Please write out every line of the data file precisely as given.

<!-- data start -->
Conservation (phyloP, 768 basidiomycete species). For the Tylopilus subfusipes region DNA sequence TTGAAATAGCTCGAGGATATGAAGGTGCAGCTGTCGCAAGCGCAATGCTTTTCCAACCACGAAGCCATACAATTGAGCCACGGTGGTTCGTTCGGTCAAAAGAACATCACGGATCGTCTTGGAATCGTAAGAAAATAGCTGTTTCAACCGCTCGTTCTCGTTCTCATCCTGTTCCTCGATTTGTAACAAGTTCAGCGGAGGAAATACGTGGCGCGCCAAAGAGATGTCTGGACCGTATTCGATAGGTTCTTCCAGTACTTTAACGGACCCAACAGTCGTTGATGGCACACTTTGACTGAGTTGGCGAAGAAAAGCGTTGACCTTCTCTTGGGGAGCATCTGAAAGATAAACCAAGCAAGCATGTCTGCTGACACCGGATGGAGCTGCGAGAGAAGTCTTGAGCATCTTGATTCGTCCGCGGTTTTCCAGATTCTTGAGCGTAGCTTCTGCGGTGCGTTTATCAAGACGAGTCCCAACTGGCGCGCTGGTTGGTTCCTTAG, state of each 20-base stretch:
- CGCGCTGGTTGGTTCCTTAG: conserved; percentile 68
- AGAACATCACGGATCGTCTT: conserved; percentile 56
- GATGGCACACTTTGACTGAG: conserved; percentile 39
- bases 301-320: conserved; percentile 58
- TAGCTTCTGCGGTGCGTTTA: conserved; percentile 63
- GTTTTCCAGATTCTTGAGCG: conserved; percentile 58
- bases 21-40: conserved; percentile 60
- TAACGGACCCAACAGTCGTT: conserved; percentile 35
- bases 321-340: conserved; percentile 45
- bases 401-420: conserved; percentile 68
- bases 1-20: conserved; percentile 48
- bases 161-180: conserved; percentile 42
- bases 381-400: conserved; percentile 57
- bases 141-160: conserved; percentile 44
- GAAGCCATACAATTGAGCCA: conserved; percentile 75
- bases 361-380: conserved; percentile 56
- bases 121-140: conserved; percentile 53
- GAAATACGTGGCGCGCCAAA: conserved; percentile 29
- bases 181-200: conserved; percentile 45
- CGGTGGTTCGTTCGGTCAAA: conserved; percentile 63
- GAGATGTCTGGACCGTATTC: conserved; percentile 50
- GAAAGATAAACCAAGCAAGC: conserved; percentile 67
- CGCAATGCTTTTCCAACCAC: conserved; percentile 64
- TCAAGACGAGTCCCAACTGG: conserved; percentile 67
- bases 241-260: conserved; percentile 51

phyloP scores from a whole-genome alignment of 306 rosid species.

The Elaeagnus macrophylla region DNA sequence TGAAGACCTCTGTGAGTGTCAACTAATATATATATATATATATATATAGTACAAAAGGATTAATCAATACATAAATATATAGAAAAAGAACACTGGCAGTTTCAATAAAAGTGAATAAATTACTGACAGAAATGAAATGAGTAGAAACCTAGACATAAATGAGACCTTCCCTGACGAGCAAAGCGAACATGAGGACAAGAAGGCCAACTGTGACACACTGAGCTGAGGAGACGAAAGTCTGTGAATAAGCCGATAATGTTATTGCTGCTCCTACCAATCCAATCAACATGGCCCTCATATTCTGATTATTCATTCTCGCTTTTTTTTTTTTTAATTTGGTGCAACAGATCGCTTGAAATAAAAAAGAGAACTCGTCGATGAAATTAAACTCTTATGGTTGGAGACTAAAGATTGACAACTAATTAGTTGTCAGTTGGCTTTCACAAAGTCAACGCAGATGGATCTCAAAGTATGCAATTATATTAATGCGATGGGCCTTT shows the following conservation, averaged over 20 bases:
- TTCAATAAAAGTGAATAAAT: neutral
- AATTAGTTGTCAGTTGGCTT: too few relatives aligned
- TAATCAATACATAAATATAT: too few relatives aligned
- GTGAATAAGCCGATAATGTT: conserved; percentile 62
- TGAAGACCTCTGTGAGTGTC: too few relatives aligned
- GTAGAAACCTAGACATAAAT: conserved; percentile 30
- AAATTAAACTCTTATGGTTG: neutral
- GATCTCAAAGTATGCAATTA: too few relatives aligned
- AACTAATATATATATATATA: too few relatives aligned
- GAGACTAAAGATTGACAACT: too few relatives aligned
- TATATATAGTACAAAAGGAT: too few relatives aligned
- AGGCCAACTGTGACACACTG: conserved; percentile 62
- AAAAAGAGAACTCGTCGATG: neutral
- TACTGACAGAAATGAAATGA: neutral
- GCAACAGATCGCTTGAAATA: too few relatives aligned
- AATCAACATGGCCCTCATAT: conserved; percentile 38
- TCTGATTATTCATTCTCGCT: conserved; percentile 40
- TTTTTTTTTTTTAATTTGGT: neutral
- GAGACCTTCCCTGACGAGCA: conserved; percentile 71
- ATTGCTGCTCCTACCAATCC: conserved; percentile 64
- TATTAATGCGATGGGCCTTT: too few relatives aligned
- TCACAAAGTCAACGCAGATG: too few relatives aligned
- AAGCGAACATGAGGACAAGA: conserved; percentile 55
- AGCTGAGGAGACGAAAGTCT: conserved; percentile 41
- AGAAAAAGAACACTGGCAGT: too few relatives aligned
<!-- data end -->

Conservation (phyloP, 768 basidiomycete species). For the Tylopilus subfusipes region DNA sequence TTGAAATAGCTCGAGGATATGAAGGTGCAGCTGTCGCAAGCGCAATGCTTTTCCAACCACGAAGCCATACAATTGAGCCACGGTGGTTCGTTCGGTCAAAAGAACATCACGGATCGTCTTGGAATCGTAAGAAAATAGCTGTTTCAACCGCTCGTTCTCGTTCTCATCCTGTTCCTCGATTTGTAACAAGTTCAGCGGAGGAAATACGTGGCGCGCCAAAGAGATGTCTGGACCGTATTCGATAGGTTCTTCCAGTACTTTAACGGACCCAACAGTCGTTGATGGCACACTTTGACTGAGTTGGCGAAGAAAAGCGTTGACCTTCTCTTGGGGAGCATCTGAAAGATAAACCAAGCAAGCATGTCTGCTGACACCGGATGGAGCTGCGAGAGAAGTCTTGAGCATCTTGATTCGTCCGCGGTTTTCCAGATTCTTGAGCGTAGCTTCTGCGGTGCGTTTATCAAGACGAGTCCCAACTGGCGCGCTGGTTGGTTCCTTAG, state of each 20-base stretch:
- CGCGCTGGTTGGTTCCTTAG: conserved; percentile 68
- AGAACATCACGGATCGTCTT: conserved; percentile 56
- GATGGCACACTTTGACTGAG: conserved; percentile 39
- bases 301-320: conserved; percentile 58
- TAGCTTCTGCGGTGCGTTTA: conserved; percentile 63
- GTTTTCCAGATTCTTGAGCG: conserved; percentile 58
- bases 21-40: conserved; percentile 60
- TAACGGACCCAACAGTCGTT: conserved; percentile 35
- bases 321-340: conserved; percentile 45
- bases 401-420: conserved; percentile 68
- bases 1-20: conserved; percentile 48
- bases 161-180: conserved; percentile 42
- bases 381-400: conserved; percentile 57
- bases 141-160: conserved; percentile 44
- GAAGCCATACAATTGAGCCA: conserved; percentile 75
- bases 361-380: conserved; percentile 56
- bases 121-140: conserved; percentile 53
- GAAATACGTGGCGCGCCAAA: conserved; percentile 29
- bases 181-200: conserved; percentile 45
- CGGTGGTTCGTTCGGTCAAA: conserved; percentile 63
- GAGATGTCTGGACCGTATTC: conserved; percentile 50
- GAAAGATAAACCAAGCAAGC: conserved; percentile 67
- CGCAATGCTTTTCCAACCAC: conserved; percentile 64
- TCAAGACGAGTCCCAACTGG: conserved; percentile 67
- bases 241-260: conserved; percentile 51

phyloP scores from a whole-genome alignment of 306 rosid species.

The Elaeagnus macrophylla region DNA sequence TGAAGACCTCTGTGAGTGTCAACTAATATATATATATATATATATATAGTACAAAAGGATTAATCAATACATAAATATATAGAAAAAGAACACTGGCAGTTTCAATAAAAGTGAATAAATTACTGACAGAAATGAAATGAGTAGAAACCTAGACATAAATGAGACCTTCCCTGACGAGCAAAGCGAACATGAGGACAAGAAGGCCAACTGTGACACACTGAGCTGAGGAGACGAAAGTCTGTGAATAAGCCGATAATGTTATTGCTGCTCCTACCAATCCAATCAACATGGCCCTCATATTCTGATTATTCATTCTCGCTTTTTTTTTTTTTAATTTGGTGCAACAGATCGCTTGAAATAAAAAAGAGAACTCGTCGATGAAATTAAACTCTTATGGTTGGAGACTAAAGATTGACAACTAATTAGTTGTCAGTTGGCTTTCACAAAGTCAACGCAGATGGATCTCAAAGTATGCAATTATATTAATGCGATGGGCCTTT shows the following conservation, averaged over 20 bases:
- TTCAATAAAAGTGAATAAAT: neutral
- AATTAGTTGTCAGTTGGCTT: too few relatives aligned
- TAATCAATACATAAATATAT: too few relatives aligned
- GTGAATAAGCCGATAATGTT: conserved; percentile 62
- TGAAGACCTCTGTGAGTGTC: too few relatives aligned
- GTAGAAACCTAGACATAAAT: conserved; percentile 30
- AAATTAAACTCTTATGGTTG: neutral
- GATCTCAAAGTATGCAATTA: too few relatives aligned
- AACTAATATATATATATATA: too few relatives aligned
- GAGACTAAAGATTGACAACT: too few relatives aligned
- TATATATAGTACAAAAGGAT: too few relatives aligned
- AGGCCAACTGTGACACACTG: conserved; percentile 62
- AAAAAGAGAACTCGTCGATG: neutral
- TACTGACAGAAATGAAATGA: neutral
- GCAACAGATCGCTTGAAATA: too few relatives aligned
- AATCAACATGGCCCTCATAT: conserved; percentile 38
- TCTGATTATTCATTCTCGCT: conserved; percentile 40
- TTTTTTTTTTTTAATTTGGT: neutral
- GAGACCTTCCCTGACGAGCA: conserved; percentile 71
- ATTGCTGCTCCTACCAATCC: conserved; percentile 64
- TATTAATGCGATGGGCCTTT: too few relatives aligned
- TCACAAAGTCAACGCAGATG: too few relatives aligned
- AAGCGAACATGAGGACAAGA: conserved; percentile 55
- AGCTGAGGAGACGAAAGTCT: conserved; percentile 41
- AGAAAAAGAACACTGGCAGT: too few relatives aligned